To gain additional insight into how dysregulation of these essential genes might impact on MM biology, we performed GSEA and examined for mutations. Firstly, we performed GSEA to examine for over-representation of shortlisted genes among specific Gene Ontology (GO) annotations using the 23 genes identified as essential in MM. The GO terms spanned previously defined cancer hallmarks16 and signaling pathways involved MM, including NIK/NF-κB signaling, MAPK signaling, and B-cell proliferation. Notably, the most significantly overrepresented annotations were related to leukocyte activation, B-cell activation and B-cell differentiation (P = 2.26 × 10−6, P = 2.32 × 10−5 and P = 3.51 × 10−5, respectively; Supplementary Table 2). Furthermore, annotations related to cell proliferation, regulation of plasma cell differentiation and regulation of B-cell differentiation/activation were also significantly overrepresented. Using data from the Cancer Cell Line Encyclopaedia (CCLE) we tested for mutations in the 23 essential genes, across 34 MM cell lines and found 12 genes which harboured mutations in 17 cell lines (Supplementary Table 3).

Following on, we examined the relationship between expression of each of the 23 shortlisted genes with PFS and OS between patients with high (top 25%) and low (bottom 25%) tumour gene expression in each of the three datasets (Supplementary Table 4 and Supplementary Table 5). Low expression of POU2AF1 was associated with worse OS (HR = 1.46, P = 0.025), while low expression of AUP1 was associated with better OS (HR = 0.69, P = 0.028; Supplementary Figs. 2 and 3). Low expression of FLVC1, TCF3, HERPUD1 and POU2AF1 was significantly associated with PFS after correction multiple testing (FLVCR1 HR = 0.57, P = 2.3 × 10−4; TCF3 HR = 0.67, P = 7.6 × 10−4; HERPUD1 HR = 1.42, P = 3.4 × 10−3; POU2AF1 HR = 1.53, P = 6.8 × 10−3; Fig. 3 and Supplementary Figs. 4 and 5).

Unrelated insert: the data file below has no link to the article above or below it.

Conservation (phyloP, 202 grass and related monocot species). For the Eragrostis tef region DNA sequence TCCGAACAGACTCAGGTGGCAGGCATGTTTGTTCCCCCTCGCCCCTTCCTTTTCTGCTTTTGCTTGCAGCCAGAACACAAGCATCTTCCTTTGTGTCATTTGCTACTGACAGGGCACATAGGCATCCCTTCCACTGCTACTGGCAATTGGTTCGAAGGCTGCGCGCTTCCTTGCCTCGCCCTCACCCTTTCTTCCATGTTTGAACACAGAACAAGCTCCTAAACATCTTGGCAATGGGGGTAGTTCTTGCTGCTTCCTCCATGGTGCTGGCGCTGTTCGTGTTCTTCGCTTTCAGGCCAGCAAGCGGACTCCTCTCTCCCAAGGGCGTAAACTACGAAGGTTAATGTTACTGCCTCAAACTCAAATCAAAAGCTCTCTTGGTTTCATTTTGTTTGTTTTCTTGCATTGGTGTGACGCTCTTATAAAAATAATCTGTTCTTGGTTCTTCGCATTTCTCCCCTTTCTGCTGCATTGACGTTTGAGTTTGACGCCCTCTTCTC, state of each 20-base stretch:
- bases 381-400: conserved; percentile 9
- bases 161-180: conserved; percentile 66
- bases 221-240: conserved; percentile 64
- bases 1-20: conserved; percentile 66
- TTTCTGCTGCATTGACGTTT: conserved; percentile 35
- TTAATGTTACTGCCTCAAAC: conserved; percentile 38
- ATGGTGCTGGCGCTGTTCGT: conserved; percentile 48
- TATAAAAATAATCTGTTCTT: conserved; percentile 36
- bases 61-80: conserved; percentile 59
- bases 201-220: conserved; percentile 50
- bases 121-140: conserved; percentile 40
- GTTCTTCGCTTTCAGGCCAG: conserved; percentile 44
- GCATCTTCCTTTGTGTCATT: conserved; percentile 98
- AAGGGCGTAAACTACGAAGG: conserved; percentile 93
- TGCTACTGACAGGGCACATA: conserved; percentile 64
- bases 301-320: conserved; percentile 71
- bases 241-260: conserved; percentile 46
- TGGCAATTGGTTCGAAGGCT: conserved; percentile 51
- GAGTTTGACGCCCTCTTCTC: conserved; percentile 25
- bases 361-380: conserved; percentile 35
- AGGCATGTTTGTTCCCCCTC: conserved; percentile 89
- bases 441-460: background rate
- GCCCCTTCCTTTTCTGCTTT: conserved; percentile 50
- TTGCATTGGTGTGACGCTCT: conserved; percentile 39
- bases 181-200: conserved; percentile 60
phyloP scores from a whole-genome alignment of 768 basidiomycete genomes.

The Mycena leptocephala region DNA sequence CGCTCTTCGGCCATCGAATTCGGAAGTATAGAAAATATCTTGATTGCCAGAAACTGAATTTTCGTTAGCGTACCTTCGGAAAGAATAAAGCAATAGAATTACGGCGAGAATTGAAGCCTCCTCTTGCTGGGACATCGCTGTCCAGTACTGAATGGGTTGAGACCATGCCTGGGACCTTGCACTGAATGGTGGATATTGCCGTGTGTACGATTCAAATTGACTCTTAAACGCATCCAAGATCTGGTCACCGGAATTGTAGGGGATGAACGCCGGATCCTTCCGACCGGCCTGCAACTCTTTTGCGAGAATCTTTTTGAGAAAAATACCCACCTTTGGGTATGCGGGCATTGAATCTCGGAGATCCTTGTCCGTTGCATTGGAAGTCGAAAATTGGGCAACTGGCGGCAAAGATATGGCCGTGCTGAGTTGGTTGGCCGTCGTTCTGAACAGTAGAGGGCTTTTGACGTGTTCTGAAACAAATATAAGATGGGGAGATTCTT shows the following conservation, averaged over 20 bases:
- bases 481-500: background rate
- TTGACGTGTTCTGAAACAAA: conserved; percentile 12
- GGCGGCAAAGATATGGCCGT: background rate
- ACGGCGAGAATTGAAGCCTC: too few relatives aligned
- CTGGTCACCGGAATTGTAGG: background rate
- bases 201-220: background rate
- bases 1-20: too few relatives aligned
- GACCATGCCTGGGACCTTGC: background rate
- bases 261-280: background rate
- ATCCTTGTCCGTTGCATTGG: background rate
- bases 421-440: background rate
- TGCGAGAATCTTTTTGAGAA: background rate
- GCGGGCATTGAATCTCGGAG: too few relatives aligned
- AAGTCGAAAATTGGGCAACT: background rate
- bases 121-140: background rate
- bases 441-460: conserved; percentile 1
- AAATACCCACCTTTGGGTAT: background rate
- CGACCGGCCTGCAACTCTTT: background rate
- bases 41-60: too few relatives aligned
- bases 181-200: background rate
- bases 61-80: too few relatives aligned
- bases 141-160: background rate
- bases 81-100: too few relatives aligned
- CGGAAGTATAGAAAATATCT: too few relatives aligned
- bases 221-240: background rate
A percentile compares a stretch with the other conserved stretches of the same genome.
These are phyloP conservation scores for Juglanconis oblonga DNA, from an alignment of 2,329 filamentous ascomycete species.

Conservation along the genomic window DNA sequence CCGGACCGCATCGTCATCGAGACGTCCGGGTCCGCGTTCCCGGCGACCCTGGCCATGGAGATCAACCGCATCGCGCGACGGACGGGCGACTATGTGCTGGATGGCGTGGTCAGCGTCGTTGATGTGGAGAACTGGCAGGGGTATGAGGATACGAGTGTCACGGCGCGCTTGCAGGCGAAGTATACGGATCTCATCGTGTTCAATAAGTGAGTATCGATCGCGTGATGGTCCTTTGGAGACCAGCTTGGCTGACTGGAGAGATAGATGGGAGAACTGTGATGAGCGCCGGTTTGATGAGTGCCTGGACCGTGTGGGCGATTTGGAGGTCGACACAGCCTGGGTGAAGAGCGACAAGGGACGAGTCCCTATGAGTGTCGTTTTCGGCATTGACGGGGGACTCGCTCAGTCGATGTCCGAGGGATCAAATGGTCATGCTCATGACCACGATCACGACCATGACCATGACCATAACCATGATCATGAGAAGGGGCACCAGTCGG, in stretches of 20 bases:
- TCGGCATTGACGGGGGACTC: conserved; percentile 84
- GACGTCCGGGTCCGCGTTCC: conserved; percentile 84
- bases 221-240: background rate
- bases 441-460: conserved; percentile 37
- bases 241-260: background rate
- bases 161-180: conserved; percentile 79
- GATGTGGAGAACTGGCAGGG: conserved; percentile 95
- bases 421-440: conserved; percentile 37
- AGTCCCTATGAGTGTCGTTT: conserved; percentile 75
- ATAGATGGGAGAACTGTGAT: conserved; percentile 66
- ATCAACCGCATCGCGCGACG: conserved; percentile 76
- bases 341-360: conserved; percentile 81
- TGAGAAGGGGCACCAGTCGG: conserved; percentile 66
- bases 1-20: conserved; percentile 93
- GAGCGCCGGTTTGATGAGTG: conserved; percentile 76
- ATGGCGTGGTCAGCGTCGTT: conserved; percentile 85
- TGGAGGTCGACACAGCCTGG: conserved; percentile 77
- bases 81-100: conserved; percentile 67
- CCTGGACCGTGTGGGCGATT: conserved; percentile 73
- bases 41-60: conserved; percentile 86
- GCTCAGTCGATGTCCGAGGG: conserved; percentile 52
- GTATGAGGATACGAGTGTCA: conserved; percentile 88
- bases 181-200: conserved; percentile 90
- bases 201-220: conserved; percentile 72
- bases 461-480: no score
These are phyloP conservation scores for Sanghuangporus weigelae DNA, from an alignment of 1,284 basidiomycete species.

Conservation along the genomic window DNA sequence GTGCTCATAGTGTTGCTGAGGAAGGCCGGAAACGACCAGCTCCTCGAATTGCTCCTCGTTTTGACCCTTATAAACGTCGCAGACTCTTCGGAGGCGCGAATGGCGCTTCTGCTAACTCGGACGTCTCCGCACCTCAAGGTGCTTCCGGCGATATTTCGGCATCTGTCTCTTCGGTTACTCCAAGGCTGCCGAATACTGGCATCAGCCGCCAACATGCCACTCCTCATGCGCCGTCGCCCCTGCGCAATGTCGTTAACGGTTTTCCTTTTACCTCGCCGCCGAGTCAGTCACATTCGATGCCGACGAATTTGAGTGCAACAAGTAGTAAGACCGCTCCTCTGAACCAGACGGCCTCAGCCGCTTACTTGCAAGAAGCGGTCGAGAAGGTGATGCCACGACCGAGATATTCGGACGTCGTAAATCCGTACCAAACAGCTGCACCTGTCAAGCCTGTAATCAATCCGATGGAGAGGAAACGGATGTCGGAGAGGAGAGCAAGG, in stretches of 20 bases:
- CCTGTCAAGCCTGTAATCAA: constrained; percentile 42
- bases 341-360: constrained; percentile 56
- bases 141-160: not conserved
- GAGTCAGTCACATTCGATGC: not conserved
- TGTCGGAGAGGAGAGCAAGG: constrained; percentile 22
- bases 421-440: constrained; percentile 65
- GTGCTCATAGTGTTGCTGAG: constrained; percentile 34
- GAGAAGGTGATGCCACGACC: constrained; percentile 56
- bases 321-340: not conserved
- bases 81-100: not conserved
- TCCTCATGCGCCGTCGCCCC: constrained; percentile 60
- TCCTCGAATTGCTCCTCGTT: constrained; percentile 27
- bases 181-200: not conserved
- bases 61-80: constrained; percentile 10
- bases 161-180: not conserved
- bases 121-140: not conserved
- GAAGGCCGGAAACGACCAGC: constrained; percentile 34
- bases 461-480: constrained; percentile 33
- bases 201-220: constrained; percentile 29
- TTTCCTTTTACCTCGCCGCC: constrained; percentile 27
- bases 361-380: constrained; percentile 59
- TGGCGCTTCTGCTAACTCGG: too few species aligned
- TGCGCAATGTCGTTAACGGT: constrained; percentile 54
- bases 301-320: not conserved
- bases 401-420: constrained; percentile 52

To investigate if any of the MM essential genes are currently, or are being considered as, drug targets in any cancer or non-malignant disease we queried the Open Targets14. Two of the 23 MM essential genes, PIM2 and IKBKB, are catalogued as targets for six therapies across 19 disease categories: nine in the context of cancer including MM, non-Hodgkin lymphoma, and acute myeloid leukaemia (Supplementary Table 6).

Discussion

By analysing DepMap project data we identified 23 gene-dependencies in MM. Essential genes were significantly overrepresented in annotations related to B-cell activation, including differentiation and the regulation of these pathways. Additionally, they were also enriched for ontologies related to cell proliferation, a hallmark of cancer16.

While interaction between genes is complex, if a gene is essential to survival of a cancer cell line, we may a priori expect a worse prognosis is likely to be associated with higher expression, as in the case of FLVCR1 and TCF3.

A number of the genes our analysis highlights as potential drug targets have well established roles in MM, for example MAF, IKZF3, NFKB1 (part of the NF-κB complex) and PRDM1 (Supplementary Table 1). Notably, of the 1984 genes that were common to both MM and all cancer cell lines, 19 and 26 genes overlapped with those in the GEP7017 and SKY9218 gene prognostic risk scores, respectively (Supplementary Table 7).

Alongside more established MM genes, our analysis highlighted genes less studied in the context of MM, for example FLVCR1 and TCF3, both of which were associated with MM survival (Fig. 3, Supplementary Table 4). TCF3, has been shown to influence tumorigenicity and cell differentiation in breast cancer19. FLVCR1 encodes Feline leukaemia virus subgroup C receptor 1, a membrane heme exporter protein. While the role of heme transport in MM remains to be established abnormal levels of heme have been reported to be essential for progression and metastasis in other tumour types20,21. For example, recent work has shown that silencing of FLVCR1 led to inhibition of proliferation of synovial sarcoma cells in vitro and in vivo via regulation of cytotoxic autophagy22. Although speculative, since FLVCR1 is located on 1q32, it raises the possibility that its expression may be responsible for the poor prognosis associated with 1q32 gain in MM23,24,25,26,27.